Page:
Toy Story (1995) – John Lasseter

As I return to the Family section in the Great Movies – 100 Years of Film book, I am delighted to dig into another Pixar movie. In fact, the first Pixar feature film. Since 1995, Pixar has released incredible films that have become a treasured part of modern culture. It’s hard to believe that it all started with this feature film (and a couple of brilliant shorts, of course).

Taking a classic thought ‘what happens with your toys when you aren’t around?’ and putting into play the classic Pixar storytelling trope – your main character is great or has something that they love beyond all things, and then take it away from them, to watch them grow, Toy Story started this trend, and Pixar working with this formula continues to amaze.

Tom Hanks brings Woody the cowboy to life. As the de facto leader of Andy’s toys, he loves his life, and things can’t get any better. That is until one of the days that toys dread arrives, a birthday.

Young Andy (John Morris) has been hoping for a new space toy, Buzz Lightyear (Tim Allen) and Woody’s world is rocked when Buzz ends up taking over his life, relegating Woody to the toy box.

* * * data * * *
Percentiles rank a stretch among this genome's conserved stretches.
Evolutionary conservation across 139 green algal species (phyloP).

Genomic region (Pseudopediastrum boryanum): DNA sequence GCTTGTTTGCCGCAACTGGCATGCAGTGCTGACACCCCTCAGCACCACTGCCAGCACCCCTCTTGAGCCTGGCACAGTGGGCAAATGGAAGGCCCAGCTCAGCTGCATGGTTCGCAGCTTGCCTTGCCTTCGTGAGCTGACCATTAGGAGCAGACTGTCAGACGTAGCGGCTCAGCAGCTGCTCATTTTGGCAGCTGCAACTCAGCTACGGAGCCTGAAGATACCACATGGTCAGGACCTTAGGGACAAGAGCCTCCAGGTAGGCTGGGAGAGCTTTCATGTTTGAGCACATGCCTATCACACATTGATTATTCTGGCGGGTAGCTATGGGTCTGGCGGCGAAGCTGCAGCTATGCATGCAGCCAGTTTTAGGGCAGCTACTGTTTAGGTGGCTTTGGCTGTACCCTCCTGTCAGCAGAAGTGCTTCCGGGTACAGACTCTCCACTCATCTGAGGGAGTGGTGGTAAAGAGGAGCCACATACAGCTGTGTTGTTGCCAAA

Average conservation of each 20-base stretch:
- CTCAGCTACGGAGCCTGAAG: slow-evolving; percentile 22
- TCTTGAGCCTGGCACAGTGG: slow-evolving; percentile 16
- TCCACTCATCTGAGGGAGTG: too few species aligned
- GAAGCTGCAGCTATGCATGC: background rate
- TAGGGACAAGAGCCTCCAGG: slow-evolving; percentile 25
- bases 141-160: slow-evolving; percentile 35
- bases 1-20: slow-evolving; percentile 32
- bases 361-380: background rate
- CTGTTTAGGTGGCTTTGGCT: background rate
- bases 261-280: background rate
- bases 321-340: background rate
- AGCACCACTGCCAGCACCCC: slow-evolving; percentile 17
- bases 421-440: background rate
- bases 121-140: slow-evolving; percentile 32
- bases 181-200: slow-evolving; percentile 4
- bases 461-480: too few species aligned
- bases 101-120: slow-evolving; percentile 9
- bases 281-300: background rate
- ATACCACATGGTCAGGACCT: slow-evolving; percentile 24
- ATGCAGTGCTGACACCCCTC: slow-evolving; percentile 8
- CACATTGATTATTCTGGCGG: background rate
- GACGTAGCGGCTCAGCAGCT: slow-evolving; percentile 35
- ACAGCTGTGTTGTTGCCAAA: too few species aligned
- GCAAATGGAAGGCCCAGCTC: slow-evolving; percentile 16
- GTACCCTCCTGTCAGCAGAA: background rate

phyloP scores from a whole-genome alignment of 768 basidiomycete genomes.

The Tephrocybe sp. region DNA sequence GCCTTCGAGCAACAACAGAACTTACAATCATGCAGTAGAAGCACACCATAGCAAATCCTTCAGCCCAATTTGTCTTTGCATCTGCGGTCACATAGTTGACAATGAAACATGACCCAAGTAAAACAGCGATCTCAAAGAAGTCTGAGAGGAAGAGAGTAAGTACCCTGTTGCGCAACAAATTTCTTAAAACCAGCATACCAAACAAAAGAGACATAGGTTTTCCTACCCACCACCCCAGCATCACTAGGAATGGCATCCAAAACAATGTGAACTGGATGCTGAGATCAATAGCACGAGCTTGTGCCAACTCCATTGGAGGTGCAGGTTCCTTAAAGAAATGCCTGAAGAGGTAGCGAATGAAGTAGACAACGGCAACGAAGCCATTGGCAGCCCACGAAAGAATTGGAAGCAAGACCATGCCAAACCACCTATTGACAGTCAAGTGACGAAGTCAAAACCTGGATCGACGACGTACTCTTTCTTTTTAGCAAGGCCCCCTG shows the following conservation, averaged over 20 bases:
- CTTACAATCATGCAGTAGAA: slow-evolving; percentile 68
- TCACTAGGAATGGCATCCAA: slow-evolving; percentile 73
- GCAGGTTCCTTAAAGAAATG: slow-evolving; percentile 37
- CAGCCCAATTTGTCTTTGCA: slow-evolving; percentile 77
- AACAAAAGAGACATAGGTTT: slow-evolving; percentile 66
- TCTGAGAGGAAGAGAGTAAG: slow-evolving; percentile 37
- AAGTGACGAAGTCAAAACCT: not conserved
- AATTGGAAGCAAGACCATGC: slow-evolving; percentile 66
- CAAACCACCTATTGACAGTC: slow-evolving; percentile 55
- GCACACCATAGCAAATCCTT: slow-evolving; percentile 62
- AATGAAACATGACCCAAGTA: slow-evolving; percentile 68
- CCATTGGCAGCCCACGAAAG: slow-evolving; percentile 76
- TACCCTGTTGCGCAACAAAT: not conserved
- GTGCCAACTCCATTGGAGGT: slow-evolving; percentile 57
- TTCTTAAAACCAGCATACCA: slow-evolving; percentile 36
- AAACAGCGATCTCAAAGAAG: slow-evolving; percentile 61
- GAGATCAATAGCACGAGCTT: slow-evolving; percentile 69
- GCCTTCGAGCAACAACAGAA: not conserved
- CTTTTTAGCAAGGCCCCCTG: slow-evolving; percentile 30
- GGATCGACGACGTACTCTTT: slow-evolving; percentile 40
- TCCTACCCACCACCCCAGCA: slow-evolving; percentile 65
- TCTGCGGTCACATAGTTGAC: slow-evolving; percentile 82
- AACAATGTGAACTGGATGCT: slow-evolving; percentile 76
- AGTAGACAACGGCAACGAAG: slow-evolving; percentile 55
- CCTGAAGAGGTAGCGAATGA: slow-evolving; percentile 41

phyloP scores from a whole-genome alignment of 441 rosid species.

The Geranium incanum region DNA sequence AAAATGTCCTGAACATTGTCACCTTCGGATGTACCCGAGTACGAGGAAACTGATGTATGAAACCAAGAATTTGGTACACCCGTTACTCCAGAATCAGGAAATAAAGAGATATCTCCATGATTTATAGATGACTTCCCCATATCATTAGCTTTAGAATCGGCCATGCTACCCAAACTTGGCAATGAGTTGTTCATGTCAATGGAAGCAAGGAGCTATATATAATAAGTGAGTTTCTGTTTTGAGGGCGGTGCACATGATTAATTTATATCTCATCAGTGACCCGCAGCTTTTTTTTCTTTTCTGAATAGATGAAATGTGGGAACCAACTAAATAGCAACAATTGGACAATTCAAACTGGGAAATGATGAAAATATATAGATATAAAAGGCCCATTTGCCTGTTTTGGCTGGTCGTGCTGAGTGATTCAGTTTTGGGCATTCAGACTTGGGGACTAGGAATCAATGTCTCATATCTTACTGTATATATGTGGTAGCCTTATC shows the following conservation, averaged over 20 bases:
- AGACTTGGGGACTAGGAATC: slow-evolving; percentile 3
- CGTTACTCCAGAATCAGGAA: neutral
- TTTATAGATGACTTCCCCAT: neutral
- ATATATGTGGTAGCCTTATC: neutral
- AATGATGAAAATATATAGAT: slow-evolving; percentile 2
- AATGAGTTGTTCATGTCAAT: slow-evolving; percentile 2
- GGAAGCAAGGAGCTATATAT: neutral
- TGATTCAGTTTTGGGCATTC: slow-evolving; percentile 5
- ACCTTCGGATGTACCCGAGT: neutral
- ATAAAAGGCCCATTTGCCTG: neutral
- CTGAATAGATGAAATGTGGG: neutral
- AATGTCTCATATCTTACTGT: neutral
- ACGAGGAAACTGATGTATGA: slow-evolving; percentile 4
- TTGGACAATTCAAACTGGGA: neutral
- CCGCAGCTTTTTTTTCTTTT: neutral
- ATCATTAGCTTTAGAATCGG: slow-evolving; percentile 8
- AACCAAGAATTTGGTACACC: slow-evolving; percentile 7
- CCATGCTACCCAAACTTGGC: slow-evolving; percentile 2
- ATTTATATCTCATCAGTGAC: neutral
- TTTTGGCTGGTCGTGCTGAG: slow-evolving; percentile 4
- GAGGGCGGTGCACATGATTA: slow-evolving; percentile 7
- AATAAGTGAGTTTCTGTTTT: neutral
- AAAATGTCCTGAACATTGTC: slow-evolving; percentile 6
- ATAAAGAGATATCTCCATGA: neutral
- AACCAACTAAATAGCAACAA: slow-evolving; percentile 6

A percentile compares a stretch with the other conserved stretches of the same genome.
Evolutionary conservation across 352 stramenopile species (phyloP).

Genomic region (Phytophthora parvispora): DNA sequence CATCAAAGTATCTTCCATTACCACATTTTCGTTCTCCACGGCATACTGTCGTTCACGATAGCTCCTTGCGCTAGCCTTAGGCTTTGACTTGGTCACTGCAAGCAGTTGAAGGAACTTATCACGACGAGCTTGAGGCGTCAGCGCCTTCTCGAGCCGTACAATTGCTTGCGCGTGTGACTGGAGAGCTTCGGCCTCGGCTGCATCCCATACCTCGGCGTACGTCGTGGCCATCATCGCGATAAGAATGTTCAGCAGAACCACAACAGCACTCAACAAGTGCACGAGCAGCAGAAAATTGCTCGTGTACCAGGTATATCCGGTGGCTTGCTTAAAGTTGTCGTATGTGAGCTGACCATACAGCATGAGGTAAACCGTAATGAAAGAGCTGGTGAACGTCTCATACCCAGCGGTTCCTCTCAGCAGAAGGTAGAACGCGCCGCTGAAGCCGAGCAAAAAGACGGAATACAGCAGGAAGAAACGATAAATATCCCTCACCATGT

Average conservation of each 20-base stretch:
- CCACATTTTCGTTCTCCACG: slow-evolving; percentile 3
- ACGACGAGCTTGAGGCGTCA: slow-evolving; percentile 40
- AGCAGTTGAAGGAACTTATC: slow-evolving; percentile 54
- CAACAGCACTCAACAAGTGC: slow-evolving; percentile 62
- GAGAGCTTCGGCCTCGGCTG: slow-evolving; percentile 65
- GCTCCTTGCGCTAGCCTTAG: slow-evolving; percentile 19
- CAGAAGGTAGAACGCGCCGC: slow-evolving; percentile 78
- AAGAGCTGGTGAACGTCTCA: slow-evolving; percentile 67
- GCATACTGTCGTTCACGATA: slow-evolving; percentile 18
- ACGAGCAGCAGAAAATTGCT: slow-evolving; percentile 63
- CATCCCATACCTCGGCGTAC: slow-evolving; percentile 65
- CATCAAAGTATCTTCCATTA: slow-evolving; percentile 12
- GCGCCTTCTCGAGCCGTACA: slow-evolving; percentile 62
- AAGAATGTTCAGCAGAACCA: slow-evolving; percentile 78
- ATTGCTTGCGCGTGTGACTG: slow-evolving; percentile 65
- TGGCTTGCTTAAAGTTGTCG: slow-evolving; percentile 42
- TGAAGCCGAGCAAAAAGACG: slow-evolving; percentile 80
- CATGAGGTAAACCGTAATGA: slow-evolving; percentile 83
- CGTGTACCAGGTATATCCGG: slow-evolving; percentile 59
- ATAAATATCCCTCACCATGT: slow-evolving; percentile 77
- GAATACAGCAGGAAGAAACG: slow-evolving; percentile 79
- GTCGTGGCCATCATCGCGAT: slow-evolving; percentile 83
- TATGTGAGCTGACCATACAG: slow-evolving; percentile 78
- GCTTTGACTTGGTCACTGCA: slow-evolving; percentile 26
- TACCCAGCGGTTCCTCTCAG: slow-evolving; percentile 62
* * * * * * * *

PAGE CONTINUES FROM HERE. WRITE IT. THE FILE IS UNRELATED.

Jealous of Buzz’s new position in Andy’s room, Woody is out of sorts, and is eventually mistakenly accused of murdering Buzz by knocking him out a window. Determined to find Buzz and prove his innocence, Woody sets off on a fantastic journey that takes him to the far reaches of Pizza Planet, one of the greatest restaurants in the universe (if it existed in real life!) to the terror of Sid’s (Erik von Detten) house next door to Andy’s.

It has now, all become cinematic history, becoming 94 on the Internet Movie Databases Top 250 of all time.

The film discovered the balance of humour that would captivate all members of the family and the equally important thing that eludes not just so many family movies, but films in general, the need for a good story and strong characters.

Filled with memorable moments, the film is also the birth place of oh so many Easter eggs that would pop up in all the other Pixar films, like the Pizza Planet truck, and the number A113.

I can remember the first time I saw this film, and delighted in it. I have seen it countless times since. It endures, and even though, looking at it now, the computer generated images seem dated, the story, moments, and characters will constantly prove that you have a friend in me.



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